“Even if it is just a symbol, to create and work on a Christian subject is a way of praising God. It is part of my faith.” – Alessandro Del Fabbro, Mosaic Artist

As the Basilica of the National Shrine of the Immaculate Conception prepares to install one of the ten largest mosaics in the world, a mosaic company is hard at work in Italy. Based in Spilimbergo, a city northeast of Venice in northern Italy, the family-owned business will be bringing the Trinity Dome to life through a series of detailed, time-honored processes. Beginning with a small pencil sketch, a team of artists works to create a full-scale mosaic masterpiece consisting of over 14 million pieces of glass.

The Trinity Dome project is close to the heart of Italian artisans at the Travisanutto Giovanni mosaic company in more ways than one. In his youth, owner Giovanni Travisanutto assisted with the installation of the powerful Christ in Majesty mosaic in the north apse of the Basilica’s Great Upper Church. The company also crafted the mosaics for the Shrine’s Redemption Dome, which debuted back in 2006.


The project has deep spiritual meaning for the Italian artisans.

Mosaic artist Alessandro Del Fabbro volunteered his insight while piecing together the face of the Madonna:

“As a Catholic, there is added value to being able to portray this sacred face. Even if it is just a symbol, to create and work on a Christian subject is a way of praising God. It is part of my faith. Therefore, it is in some way a prayer to praise God. Everything we do is for eternity. It is to give a witness of our faith to future generations, to those who will come, our children and grandchildren.”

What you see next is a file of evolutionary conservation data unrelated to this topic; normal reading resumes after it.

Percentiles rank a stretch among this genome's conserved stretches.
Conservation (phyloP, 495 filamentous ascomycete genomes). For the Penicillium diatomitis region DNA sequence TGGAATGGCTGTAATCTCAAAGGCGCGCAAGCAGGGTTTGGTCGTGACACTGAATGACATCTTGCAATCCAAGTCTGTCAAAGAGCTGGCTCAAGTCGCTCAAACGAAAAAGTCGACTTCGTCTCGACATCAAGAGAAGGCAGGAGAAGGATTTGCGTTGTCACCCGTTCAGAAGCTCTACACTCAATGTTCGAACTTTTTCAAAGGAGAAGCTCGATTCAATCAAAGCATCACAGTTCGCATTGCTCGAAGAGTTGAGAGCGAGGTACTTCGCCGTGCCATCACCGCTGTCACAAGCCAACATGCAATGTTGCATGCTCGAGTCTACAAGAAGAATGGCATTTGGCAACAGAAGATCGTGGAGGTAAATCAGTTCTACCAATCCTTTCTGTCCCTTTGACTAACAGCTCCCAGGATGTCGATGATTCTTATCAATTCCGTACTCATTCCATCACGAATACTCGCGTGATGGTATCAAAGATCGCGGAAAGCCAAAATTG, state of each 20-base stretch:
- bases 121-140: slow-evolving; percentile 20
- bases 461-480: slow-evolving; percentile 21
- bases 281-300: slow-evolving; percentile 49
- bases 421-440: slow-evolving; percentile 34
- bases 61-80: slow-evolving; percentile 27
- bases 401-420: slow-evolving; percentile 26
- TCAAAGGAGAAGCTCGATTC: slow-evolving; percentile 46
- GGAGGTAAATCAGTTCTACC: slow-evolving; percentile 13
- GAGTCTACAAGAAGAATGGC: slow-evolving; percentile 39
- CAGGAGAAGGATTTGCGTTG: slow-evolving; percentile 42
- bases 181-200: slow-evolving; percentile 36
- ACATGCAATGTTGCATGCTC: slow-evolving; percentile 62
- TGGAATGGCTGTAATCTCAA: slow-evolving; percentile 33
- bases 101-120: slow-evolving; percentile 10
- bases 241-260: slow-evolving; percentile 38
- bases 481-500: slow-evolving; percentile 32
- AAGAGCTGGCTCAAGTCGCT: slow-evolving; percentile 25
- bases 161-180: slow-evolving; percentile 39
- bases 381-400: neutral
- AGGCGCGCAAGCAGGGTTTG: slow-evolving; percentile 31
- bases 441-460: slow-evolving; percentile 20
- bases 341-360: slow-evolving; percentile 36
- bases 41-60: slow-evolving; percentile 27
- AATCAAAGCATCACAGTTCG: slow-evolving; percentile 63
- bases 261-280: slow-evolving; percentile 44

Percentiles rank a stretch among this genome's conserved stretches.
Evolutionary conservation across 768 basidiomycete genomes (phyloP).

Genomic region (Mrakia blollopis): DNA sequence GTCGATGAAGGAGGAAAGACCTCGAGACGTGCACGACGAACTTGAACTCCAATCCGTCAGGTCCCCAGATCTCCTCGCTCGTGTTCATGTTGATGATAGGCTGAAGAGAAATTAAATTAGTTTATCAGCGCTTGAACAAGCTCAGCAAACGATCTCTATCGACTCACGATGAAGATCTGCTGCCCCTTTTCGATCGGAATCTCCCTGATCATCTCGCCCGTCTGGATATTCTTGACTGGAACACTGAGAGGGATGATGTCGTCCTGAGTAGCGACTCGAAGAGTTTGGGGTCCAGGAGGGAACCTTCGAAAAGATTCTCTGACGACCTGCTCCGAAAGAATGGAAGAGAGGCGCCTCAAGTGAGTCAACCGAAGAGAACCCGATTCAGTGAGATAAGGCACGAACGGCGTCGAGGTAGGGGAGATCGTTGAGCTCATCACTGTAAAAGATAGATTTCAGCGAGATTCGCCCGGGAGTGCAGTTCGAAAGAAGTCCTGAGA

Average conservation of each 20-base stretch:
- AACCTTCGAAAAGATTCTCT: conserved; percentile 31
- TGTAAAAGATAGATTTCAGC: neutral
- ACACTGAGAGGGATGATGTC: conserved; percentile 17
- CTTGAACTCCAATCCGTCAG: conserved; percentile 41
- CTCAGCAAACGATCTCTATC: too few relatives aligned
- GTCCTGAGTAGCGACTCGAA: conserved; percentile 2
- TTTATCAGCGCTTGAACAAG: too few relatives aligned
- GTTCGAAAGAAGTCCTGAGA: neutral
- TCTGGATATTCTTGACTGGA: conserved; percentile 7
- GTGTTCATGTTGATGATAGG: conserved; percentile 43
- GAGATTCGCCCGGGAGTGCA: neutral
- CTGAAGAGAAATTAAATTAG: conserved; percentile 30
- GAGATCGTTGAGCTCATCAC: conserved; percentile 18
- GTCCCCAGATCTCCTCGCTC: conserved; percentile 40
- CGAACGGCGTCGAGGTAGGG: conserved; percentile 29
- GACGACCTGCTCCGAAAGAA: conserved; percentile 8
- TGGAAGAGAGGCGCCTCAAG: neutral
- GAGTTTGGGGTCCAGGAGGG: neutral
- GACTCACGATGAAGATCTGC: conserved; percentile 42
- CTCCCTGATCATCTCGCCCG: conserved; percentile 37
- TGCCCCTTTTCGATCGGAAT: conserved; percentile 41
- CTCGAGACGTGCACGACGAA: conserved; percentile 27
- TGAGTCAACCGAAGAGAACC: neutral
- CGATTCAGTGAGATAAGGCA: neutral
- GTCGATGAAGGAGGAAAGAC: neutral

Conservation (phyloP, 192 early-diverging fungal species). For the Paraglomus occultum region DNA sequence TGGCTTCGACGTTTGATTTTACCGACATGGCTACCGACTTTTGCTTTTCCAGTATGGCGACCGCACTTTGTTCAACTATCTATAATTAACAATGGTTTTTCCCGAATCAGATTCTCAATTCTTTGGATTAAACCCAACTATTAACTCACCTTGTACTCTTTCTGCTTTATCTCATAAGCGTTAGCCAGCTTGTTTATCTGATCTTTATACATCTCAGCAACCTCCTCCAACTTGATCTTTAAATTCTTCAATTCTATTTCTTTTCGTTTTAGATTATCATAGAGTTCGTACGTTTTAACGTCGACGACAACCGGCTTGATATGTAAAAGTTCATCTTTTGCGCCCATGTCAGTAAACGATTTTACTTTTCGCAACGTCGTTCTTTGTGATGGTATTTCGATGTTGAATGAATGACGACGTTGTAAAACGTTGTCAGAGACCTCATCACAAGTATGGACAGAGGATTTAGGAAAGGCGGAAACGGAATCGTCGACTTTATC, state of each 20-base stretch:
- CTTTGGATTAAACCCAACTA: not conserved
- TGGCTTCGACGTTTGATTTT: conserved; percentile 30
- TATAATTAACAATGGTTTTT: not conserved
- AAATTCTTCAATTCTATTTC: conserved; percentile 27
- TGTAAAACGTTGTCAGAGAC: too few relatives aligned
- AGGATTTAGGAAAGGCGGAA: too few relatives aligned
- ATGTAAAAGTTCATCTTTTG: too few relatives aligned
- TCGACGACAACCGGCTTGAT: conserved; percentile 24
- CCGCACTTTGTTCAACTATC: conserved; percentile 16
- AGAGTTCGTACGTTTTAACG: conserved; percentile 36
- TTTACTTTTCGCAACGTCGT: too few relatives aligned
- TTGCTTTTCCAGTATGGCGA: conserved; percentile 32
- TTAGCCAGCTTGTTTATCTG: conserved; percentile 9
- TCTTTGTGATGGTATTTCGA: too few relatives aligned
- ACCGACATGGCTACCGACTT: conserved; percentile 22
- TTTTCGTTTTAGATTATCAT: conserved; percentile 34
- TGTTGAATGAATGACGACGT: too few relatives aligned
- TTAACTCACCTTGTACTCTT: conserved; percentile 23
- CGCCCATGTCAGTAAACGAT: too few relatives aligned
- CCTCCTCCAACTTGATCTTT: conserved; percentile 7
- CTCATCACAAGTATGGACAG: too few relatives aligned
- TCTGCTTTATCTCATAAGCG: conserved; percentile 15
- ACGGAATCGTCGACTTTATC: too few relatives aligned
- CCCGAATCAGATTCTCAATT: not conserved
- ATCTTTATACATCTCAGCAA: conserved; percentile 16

The Travisanutto Giovanni company creates the mosaic artwork with many of the same techniques used since the Middle Ages. When asked about the lack of modern equipment which would greatly simplify the process, owner Fabrizio Travisanutto explains, “I think it is very important to keep alive these sorts of jobs because the tradition is our history. It [our history] is inside these type of things.”

The history which Fabrizio refers to goes all the way back to around 85 BC, when the Greeks introduced the concept of the mosaic to Rome. Originally used to pave garden paths and decorate niches, it started to grow in popularity. By the 4th century, mosaics had become an art form, and were used to create images which displayed bold visuals and complex narratives. Due to the close ties between Italian culture and the Catholic Church, they quickly became a medium of choice for the Church. In fact, a mosaic school was established in Venice during the Middle Ages, and some of the world’s most prestigious artisans were taught there.

As time progressed, the art form waned in most other areas of the world but Italy retained the mosaic tradition. As you can see below, the ancient art of mosaic making is alive and well today, as artists combine faith, talent and heritage into a masterpiece.

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